List 10 – Descendant of Princess Anne, Countess of Buckingham (1383-1438)

Rt. Rev. Mary Glasspool (b.1954), Assistant Bishop of New York (2 lines)

Thursday, 22 April 2021

Out of King Edward's Tree: Part 2

Here is the second part of the list of lgbt descendants of King Edward III, who made St. George the patron saint of England, and his father, the gay King Edward II. See yesterday’s article for the chart which shows which of Edward III’s grandchildren the following people descend. Again, the numbers after their occupation are the total known lines of descent of that person from the two Edwards.

List 4 – descendants of John and Edmund Beaufort, Duke of Somerset
James Ogilvy, 7th Earl of Findlater (1750-1811), architect (22 lines)
Rt. Rev. Percy Jocelyn (1764-1843), Bishop of Clogher (24 lines)
Julia Pell (1953-2006), civil rights advocate (1 line)
Myles Hildyard (1914-2005), landowner (18 lines)
Philip Streatfield (1879-1915), artist (48 lines)
Lady Anna Gordon (b.1988), 1st same-sex engagement announced in the Daily Telegraph (504 lines)
Lord Alfred Douglas (1870-1945), partner of Oscar Wilde (70 lines)
Stephen Tennant (1906-1987), socialite (69 lines)
Christopher Isherwood (1904-1986), author (6 lines)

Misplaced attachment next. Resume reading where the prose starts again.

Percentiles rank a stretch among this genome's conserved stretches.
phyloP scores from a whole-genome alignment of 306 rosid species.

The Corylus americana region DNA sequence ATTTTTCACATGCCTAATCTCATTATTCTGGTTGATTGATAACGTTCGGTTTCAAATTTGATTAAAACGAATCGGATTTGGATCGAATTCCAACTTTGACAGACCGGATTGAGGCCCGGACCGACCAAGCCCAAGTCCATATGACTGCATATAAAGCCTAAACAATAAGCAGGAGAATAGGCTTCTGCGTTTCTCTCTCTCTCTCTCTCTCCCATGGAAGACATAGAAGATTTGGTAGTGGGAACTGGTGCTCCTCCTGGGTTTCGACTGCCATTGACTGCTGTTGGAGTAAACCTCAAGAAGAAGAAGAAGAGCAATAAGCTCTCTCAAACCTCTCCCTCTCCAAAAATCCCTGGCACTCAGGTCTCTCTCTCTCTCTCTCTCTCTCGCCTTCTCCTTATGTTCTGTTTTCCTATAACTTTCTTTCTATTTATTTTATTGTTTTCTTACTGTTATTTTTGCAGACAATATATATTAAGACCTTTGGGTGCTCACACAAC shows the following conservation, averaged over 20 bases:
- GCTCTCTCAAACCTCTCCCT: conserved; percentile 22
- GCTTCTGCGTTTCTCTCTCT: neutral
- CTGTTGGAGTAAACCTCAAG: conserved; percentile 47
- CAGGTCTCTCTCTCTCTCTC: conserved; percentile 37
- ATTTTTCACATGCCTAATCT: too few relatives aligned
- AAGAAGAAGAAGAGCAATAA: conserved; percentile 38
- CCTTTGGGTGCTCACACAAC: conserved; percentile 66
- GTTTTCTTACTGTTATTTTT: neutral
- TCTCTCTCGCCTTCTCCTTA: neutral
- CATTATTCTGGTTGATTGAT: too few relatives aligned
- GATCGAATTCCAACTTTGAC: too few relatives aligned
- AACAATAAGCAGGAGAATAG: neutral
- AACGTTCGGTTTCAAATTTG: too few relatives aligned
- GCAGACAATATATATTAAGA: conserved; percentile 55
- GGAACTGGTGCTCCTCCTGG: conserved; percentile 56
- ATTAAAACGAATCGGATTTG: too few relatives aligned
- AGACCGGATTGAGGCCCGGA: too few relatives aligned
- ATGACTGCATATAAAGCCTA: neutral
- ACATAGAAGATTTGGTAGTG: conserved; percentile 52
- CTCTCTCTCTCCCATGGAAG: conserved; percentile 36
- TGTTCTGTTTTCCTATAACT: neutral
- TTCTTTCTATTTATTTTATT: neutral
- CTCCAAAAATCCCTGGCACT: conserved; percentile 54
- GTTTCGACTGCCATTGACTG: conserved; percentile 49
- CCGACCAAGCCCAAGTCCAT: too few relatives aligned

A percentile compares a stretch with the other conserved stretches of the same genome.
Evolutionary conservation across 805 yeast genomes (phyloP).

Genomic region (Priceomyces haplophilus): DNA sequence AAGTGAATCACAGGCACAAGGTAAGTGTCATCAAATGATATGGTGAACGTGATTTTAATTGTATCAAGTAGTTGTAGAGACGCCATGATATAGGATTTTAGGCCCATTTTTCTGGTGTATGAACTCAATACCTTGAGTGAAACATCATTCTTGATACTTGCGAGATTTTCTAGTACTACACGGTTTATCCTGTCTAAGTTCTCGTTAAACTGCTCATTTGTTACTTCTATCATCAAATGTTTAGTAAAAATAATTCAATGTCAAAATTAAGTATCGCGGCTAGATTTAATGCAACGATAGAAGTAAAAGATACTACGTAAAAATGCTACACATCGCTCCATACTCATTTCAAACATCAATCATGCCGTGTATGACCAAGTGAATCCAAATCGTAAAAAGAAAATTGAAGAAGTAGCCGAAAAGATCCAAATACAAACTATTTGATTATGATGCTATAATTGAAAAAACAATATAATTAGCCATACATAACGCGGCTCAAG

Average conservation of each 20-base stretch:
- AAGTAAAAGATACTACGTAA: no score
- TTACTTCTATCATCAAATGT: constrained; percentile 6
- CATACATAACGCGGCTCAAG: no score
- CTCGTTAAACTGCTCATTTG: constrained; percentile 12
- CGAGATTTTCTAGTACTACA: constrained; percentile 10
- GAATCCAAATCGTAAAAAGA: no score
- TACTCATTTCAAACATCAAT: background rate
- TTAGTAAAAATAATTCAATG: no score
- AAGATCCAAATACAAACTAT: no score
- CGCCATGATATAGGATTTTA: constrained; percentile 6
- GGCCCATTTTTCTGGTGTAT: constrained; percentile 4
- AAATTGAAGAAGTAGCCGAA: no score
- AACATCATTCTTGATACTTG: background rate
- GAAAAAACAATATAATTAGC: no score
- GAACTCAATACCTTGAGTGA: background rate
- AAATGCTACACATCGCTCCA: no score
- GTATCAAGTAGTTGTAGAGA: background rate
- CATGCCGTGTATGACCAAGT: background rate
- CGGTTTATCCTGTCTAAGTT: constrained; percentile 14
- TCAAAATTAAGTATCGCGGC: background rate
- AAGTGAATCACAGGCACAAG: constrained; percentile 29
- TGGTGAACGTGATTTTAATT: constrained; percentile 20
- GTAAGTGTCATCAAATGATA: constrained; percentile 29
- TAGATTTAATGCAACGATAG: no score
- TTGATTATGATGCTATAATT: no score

Una, Lady Troubridge (1887-1963), sculptor and author (13 lines)
Judith Furse (1912-1974), actor and director (13 lines)
Rupert Barneby (1911-2000), botanical scientist (2 lines)
Olive Custance (1874-1944), poet (20 lines)
Mervyn Tuchet, 2nd Earl of Castlehaven (1593-1631), rapist (1 line)

List 5 – Descendants of Lady Joan Beaufort (1407-1445)

Eleanor Roosevelt (1884-1962), First Lady of America (1 line)
Joseph Alsop (1910-1989), journalist (1 line)
Alan Turing (1912-1954), codebreaker and mathematician (20 lines)
Miranda Ponsonby (b.1933), author, transgender (7 lines)
Robert Boothby, 1st Baron Boothby (1900-1986), politician (19 lines)
Dennis Price (1915-1973) actor (41 lines)
Evelyn Waugh (1903-1966), author (20 lines)
Alexander Hamilton (c.1756-1804), Founding Father of America (1 line)
Jasper Conran (b.1959), designer (16 lines)
Francilia Agar (b.1975), Olympic swimmer (50 lines)
Lytton Strachey (1880-1932), author (3 lines)
Duncan Grant (1885-1978), artist (3 lines)